memoirs, art and fragments by Thomas Milner

Posts tagged ‘Porto’

Eye-catching Headline

I must say one sees some rather odd headlines in our newspaper:

MUSEU DE ETNOLOGIA DO PORTO VAI SER EXTINCTO

(ETHNOLOGY MUSEUM OF PORTO IS GOING TO BECOME EXTINCT)

Due to lack of funding, one assumes.

WINTER TREES – PAINTING – BY THOMAS MILNER

Dates (2)

The phone rang on my desk in Porto some 15 years later and I was put through to a very influential person in Lisbon (my boss) who requested me, as a personal favour, to meet a friend of hers (the Libyan Chargé d’Affairs in Lisbon) at the Meridien Hotel in Porto the following morning and give him lunch and generally show him the sights.

So the next morning I met the gentleman in the foyer of his posh hotel.

He was a charming man, polished and multi-lingual; he was easy to entertain and I knew just where to take him. The venerable old Porto Stock Exchange (the Palaçío da Bolsa) was situated in the old part of city behind the church of S. Francisco with its golden rococo wood carvings,   (deconsecrated now, it’s just a museum).

We went through the grandiose portals of the Stock Exchange and climbed the wide tiled staircase to the first floor and entered the fabulous Salão d’Arabe.

Salão Arabe in the Stock Exchange PORTO

I could see that he was impressed and moved to find such unexpected tribute to his culture.

It bought home to me the full force and meaning of the term arabesque – the depiction of the human form is anathema to that culture.

He pointed out with a smile that some of the tiles on one the columns quoting from the Koran had been laid in the wrong order.

Over lunch I recounted my episode in the Saharan date garden in Algeria and we spoke about the Persian poet Omar Khyam.

I deposited him back at his hotel in the early evening and he was effusive in compliments saying that he had enjoyed his day up in Porto.

A few weeks later I went down to Lisbon to attend a Director of Studies meeting and late morning Her PA summoned me into the Presence; She told me how much her Libyan friend had appreciated my hospitality and had left a small gift for me – a wooden box of the finest hand-picked Libyan dates!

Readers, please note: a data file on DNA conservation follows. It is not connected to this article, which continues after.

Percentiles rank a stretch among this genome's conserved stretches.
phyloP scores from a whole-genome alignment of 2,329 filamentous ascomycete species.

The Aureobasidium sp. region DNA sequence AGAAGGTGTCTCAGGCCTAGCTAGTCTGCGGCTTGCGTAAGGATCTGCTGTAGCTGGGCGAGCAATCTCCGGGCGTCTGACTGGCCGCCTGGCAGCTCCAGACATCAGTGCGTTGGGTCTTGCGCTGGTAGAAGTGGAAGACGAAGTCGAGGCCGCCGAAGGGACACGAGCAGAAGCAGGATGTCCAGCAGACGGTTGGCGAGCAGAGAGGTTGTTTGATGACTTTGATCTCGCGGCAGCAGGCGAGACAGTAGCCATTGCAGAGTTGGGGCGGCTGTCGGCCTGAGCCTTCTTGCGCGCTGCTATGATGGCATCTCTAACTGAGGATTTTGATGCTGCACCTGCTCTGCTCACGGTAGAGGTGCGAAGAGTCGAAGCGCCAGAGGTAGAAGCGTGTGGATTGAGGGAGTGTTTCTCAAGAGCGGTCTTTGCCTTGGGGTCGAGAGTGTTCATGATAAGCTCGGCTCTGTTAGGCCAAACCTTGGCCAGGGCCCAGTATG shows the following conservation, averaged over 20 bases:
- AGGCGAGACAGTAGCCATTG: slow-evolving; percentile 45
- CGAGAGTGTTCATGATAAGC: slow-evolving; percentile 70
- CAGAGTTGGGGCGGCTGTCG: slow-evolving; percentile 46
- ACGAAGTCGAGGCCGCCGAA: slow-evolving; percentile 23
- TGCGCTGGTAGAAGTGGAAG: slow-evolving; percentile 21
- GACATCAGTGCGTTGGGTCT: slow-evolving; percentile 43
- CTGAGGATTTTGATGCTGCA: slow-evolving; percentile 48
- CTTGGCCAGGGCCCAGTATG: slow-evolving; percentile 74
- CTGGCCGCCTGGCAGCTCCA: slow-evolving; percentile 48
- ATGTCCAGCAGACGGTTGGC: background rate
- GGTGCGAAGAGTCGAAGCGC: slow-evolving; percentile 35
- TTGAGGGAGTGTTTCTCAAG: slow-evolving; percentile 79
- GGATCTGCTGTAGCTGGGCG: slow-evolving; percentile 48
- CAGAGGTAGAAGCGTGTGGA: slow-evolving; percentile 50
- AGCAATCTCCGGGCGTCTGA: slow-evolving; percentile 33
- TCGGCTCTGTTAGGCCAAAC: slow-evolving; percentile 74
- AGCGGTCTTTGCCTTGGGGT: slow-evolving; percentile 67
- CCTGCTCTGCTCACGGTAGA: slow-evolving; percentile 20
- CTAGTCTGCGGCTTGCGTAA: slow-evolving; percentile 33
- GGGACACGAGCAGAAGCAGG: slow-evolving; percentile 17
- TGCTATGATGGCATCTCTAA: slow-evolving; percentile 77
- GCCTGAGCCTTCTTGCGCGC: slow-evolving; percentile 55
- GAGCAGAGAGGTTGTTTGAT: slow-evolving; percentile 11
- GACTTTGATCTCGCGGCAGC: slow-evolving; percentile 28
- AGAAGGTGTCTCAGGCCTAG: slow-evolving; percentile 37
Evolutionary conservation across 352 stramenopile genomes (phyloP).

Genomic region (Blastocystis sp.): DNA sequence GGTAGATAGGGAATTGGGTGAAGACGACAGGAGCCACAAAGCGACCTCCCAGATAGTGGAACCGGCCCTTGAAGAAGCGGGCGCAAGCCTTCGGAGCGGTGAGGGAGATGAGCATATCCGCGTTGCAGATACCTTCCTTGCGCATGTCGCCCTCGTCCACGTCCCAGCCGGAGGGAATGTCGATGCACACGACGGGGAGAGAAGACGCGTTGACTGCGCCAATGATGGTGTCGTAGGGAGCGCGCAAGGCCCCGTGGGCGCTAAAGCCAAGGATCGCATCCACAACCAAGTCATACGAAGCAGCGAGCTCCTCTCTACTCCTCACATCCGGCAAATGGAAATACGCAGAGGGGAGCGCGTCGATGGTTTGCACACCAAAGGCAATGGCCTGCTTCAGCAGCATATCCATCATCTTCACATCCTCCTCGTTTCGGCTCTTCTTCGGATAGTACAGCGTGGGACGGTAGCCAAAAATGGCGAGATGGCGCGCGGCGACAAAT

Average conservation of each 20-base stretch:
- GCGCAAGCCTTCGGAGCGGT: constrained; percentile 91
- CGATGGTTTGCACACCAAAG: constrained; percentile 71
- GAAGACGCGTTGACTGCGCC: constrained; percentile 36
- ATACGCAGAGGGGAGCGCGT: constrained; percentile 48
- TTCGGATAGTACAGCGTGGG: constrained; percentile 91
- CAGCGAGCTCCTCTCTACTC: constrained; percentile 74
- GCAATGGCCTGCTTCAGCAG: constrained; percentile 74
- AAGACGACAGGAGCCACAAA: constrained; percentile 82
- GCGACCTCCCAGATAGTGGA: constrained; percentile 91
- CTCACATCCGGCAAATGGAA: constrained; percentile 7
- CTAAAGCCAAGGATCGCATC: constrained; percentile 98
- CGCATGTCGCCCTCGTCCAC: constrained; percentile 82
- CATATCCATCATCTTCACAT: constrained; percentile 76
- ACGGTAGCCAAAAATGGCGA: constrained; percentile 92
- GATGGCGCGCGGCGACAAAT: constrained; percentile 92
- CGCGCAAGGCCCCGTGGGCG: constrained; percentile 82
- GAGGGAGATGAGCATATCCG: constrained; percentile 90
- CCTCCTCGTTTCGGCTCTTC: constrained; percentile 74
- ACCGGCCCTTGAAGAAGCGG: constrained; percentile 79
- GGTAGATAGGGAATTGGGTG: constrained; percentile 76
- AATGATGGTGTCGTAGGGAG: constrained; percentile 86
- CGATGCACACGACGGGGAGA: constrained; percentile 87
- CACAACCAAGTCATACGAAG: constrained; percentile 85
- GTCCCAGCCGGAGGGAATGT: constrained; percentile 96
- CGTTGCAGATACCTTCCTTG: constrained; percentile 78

(O)porto

After three enjoyable and carefree years in Lisbon, Portugal,

I was promoted and sent up to take over our school in Porto.

Underserved, unmerited and unearned,

The jigsaw pieces of my life seemed to click into place.

PORTO

Porto was the high summer, the apex of my life.

I finally got married to a nice attractive and intelligent Portuguese girl some ten years younger than myself, settled down and started to raise a family.

I entered the unfamiliar territory of domestic felicity.

I grew comfortable.

I became middle-aged and middle-class. The aspirations of these two groups became my aspirations.

We were very happy together and bought the top-floor apartment of a little walk-up building in a quiet, narrow street in the town-center just off the Rua de Constituição.

Over the years I began to take my marriage and my position at work for granted.

Well you do, don’t you?

I became complacent.

I didn’t see it coming.

My moment of Zen

My first day as Director of Studies of our school in Porto.

… By 6.00 o’clock I was feeling rather weary and the confident, alert but friendly expression I’d been wearing all day was beginning to slip out of place as though gravity was trying to pull it down.

I asked one of the secretaries where I could find somewhere nearby to get something to eat. She indicated a café a couple of streets away from the school and recommended a typical spicy sandwich called a francesinha. I made my way down to the Café Majestic and sat down at a table on a long leather bench. I relaxed and admired the 19th century ornate but faded décor.

(Over the years I was to spend a lot of time there, on that green leather bench under the speckled mirror).

CURVES – PAINTING by THOMAS MILNER

A waiter came up and I ordered one of those francesinha things and a glass of beer. When the sandwich arrived I examined it dubiously; I couldn’t actually see the contents of the thing because it was covered in a small mountain of yellowish sauce; after prodding the liquid gingerly with my fork I discovered various bits of meat, sausage and whatever. I struggled with it manfully before giving up and pushing it aside. Beside me on the bench at the next table sat a small elderly lady, respectably (but oddly) dressed in a little brown suit trimmed with pieces of rabbit. This person had been watching me trying to eat the sticky sandwich and, when I moved it aside, she leaned forward and asked me if I had finished with it; on my dumbly nodding, she whipped out a napkin from her handbag and in one smooth practiced movement she scraped the ruins from my plate, wrapped it up in the napkin, popped it into the bag which she then clicked shut with a snap. Then the mad old bat got up and walked out into the street, leaving me open-mouthed.

I had arrived in a city of magic; it was my moment of Zen.

Eye-catching Headline

I must say one sees some rather odd headlines in our newspaper:

MUSEU DE ETNOLOGIA DO PORTO VAI SER EXTINCTO

(ETHNOLOGY MUSEUM OF PORTO IS GOING TO BECOME EXTINCT)

Due to lack of funding, one assumes.

WINTER TREES – PAINTING – BY THOMAS MILNER

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